“The Spirit Catches You and You Fall Down” Reader’s Guide Directions: Read the captioned book. Then answer the questions contained in this study guide. Post your completed document to the appropriate assignment box on the course website. 1. What do you think of traditional Hmong birth practices (pp.
Overcoming Barriers: Hmong Culture For many Hmong people, immigrating to the United States of America is a large form of stress as it involves adapting to new cultures and new environments. In the documentary, the Split Horn, a Hmong shaman and his family immigrates to the United States to pursue a
The two short stories that I will use for this essay are “Three Generations of Native American’s Birth Experience” by Joy Harjo and “Black Mountatin, 1977” by Donald Antrim. In “Black Mountain, 1977”, the story is about a grandson and grandfather that try to keep a relationship even when the grandfather’s daughter doesn’t want them to have a relationship. The grandson would stay with his grandparents and found a way to keep their relationship strong even with some of the problems that happened along the way. In “Three Generations of Native American Women’s Birth Experience”, the story starts out with a girl as a pregnant teenager about to give birth on a reservation in a hospital that gave her free care but was not a pleasant place. Then goes on to tell about her next child’s birth and other women in her family about how different their birthing experiences were. Despite “Black Mountain, 1977” telling a story about a dysfunctional family, “Three Generations of Native American Women’s Birth Experience”, tells the growth of a family through hardships.
In this documentary, The Split Horn Life of a Hmong Shaman in America focuses on the religious containment of the Hmong people. Their rich history goes back to the time in a village in North East Asia where they believed that the Shaman were the great healers for the sick. The Hmong were living a peaceful life until the Vietnam war broke out and destroyed their village. Many of the Hmong villagers fled their beloved homeland in order to seek refuge form the war. Many were fortunate enough to find shelter in Thailand where they stayed for the majority of the conflict. Some were even lucky enough to get a sponsorship to America. As they slowly came to America the Hmong were worried that they might lose their religious roots to the American customs.
Culture plays a major role in the spirit catches you and you fall by Ann Fadiman. Every chapter shares some aspect of Hmong history and culture: food, clothing, language, family structure, birthing rituals, and so on. The Hmong traditionally lived high in the mountains of Laos, where they practiced agriculture and
Research Précis and Annotated Bibliography Hmong Involvement in the Vietnam War Literature Review Outline I. Introduction A. History of Hmong existence in America (Barr, 2005; Mote, 2004; Castle, 1993) B. Hmong Values (Moore, 2003; Moua, 1995) C. Conflicts between Hmong culture and American culture (Moua, 1995) II. Body A. History of Hmong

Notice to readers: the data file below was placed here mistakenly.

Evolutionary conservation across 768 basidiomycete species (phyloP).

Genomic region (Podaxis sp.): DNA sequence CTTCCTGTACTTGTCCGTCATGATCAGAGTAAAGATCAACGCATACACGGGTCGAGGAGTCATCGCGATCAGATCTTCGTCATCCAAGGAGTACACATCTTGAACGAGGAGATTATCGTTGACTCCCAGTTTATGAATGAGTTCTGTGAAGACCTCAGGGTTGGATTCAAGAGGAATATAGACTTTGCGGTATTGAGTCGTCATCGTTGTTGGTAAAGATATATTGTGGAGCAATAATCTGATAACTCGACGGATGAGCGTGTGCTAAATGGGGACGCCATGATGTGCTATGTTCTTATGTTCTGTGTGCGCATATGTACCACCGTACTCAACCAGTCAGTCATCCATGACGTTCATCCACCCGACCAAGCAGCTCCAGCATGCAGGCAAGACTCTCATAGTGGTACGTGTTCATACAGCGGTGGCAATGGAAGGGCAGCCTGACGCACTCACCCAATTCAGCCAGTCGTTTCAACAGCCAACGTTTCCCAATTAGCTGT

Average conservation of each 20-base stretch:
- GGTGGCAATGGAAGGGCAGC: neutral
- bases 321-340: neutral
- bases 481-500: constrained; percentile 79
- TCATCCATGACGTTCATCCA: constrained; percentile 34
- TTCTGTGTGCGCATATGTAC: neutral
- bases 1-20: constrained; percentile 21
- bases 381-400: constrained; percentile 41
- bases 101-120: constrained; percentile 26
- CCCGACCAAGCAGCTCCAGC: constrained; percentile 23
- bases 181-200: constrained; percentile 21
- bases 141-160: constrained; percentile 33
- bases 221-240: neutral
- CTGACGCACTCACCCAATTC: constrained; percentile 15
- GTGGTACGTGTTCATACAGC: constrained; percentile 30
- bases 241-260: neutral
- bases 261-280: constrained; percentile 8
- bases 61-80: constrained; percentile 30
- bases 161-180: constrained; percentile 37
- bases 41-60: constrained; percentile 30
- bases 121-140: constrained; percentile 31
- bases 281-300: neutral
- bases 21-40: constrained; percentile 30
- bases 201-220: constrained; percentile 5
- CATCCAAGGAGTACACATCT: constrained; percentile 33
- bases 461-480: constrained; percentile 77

At birth, the Hmong view their newborns as a gift and extremely special. At birth, it is called “Mus Thawj thiab, “go become again” or more simple, “reincarnation,” is a traditional Hmong belief (Bankston 2000). When a child is born, they are automatically seen as a gift and reborn as a reincarnated soul. Though, if a child dies after three days of living there are “no funeral ceremonies…since the child did not have a soul yet” (Bankston 2000). The Hmong believe if the child lives past three days, their soul is present though if they die, the infant never had a soul to begin with. If the child lives past day three, then a shaman is brought in and he “evokes a soul to be be reincarnated in the baby’s body” (Bankston 2000). This is considered
In Hmong’s, they have their own traditional beliefs in which they hardly ever alter due to a different atmosphere. Some of the Hmong beliefs are they prefer traditional medicine, are culturally active, host ritual ceremonies, and are spirituality influenced. In the book The Spirit Catches You and You Fall Down, refers to the Hmong culture and their beliefs on medicine while their baby Lia Lee, is suffering from epilepsy in which they have a hard decision. Traditional Hmong’s have their own medicinal beliefs which they obey prior to obtaining Western medicine. The gulf between Western medicine and Hmong health beliefs is an impossible abyss. Also, The Spirit Catches You and You Fall Down describes the life of Hmong refugees assimilating to
Historical Practices/Traditions: Through time Hmong people have practice things like soul calling, String tying and animal sacrifices. The Hmong people believe that the human body is made up of different types of souls, and if